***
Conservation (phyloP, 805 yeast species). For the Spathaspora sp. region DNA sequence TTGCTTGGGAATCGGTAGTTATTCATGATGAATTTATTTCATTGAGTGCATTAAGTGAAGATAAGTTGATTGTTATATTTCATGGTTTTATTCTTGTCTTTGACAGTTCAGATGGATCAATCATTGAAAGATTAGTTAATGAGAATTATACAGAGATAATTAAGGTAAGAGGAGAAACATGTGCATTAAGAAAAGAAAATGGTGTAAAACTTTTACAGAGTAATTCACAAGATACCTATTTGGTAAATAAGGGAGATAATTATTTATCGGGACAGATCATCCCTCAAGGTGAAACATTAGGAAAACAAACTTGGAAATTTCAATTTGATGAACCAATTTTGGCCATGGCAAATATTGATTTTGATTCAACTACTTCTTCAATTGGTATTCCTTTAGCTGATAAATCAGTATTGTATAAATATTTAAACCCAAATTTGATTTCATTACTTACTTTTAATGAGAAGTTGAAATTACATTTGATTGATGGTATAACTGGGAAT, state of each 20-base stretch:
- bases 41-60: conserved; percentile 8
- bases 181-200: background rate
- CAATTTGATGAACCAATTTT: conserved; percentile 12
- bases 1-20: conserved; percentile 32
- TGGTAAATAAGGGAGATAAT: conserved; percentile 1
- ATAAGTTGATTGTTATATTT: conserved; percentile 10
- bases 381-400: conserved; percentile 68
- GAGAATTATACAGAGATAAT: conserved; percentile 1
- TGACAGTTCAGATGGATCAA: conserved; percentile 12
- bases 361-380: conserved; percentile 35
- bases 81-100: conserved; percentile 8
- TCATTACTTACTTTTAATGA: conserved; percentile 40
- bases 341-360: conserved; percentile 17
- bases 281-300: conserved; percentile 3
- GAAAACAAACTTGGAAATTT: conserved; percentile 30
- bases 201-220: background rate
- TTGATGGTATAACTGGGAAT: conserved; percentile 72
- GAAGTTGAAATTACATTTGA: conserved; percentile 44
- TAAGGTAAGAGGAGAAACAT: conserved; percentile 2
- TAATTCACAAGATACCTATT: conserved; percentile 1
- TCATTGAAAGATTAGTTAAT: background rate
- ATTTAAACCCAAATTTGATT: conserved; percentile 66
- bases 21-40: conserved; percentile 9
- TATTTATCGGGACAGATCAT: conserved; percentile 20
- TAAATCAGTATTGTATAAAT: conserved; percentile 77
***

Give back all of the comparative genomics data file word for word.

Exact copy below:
Conservation (phyloP, 805 yeast species). For the Spathaspora sp. region DNA sequence TTGCTTGGGAATCGGTAGTTATTCATGATGAATTTATTTCATTGAGTGCATTAAGTGAAGATAAGTTGATTGTTATATTTCATGGTTTTATTCTTGTCTTTGACAGTTCAGATGGATCAATCATTGAAAGATTAGTTAATGAGAATTATACAGAGATAATTAAGGTAAGAGGAGAAACATGTGCATTAAGAAAAGAAAATGGTGTAAAACTTTTACAGAGTAATTCACAAGATACCTATTTGGTAAATAAGGGAGATAATTATTTATCGGGACAGATCATCCCTCAAGGTGAAACATTAGGAAAACAAACTTGGAAATTTCAATTTGATGAACCAATTTTGGCCATGGCAAATATTGATTTTGATTCAACTACTTCTTCAATTGGTATTCCTTTAGCTGATAAATCAGTATTGTATAAATATTTAAACCCAAATTTGATTTCATTACTTACTTTTAATGAGAAGTTGAAATTACATTTGATTGATGGTATAACTGGGAAT, state of each 20-base stretch:
- bases 41-60: conserved; percentile 8
- bases 181-200: background rate
- CAATTTGATGAACCAATTTT: conserved; percentile 12
- bases 1-20: conserved; percentile 32
- TGGTAAATAAGGGAGATAAT: conserved; percentile 1
- ATAAGTTGATTGTTATATTT: conserved; percentile 10
- bases 381-400: conserved; percentile 68
- GAGAATTATACAGAGATAAT: conserved; percentile 1
- TGACAGTTCAGATGGATCAA: conserved; percentile 12
- bases 361-380: conserved; percentile 35
- bases 81-100: conserved; percentile 8
- TCATTACTTACTTTTAATGA: conserved; percentile 40
- bases 341-360: conserved; percentile 17
- bases 281-300: conserved; percentile 3
- GAAAACAAACTTGGAAATTT: conserved; percentile 30
- bases 201-220: background rate
- TTGATGGTATAACTGGGAAT: conserved; percentile 72
- GAAGTTGAAATTACATTTGA: conserved; percentile 44
- TAAGGTAAGAGGAGAAACAT: conserved; percentile 2
- TAATTCACAAGATACCTATT: conserved; percentile 1
- TCATTGAAAGATTAGTTAAT: background rate
- ATTTAAACCCAAATTTGATT: conserved; percentile 66
- bases 21-40: conserved; percentile 9
- TATTTATCGGGACAGATCAT: conserved; percentile 20
- TAAATCAGTATTGTATAAAT: conserved; percentile 77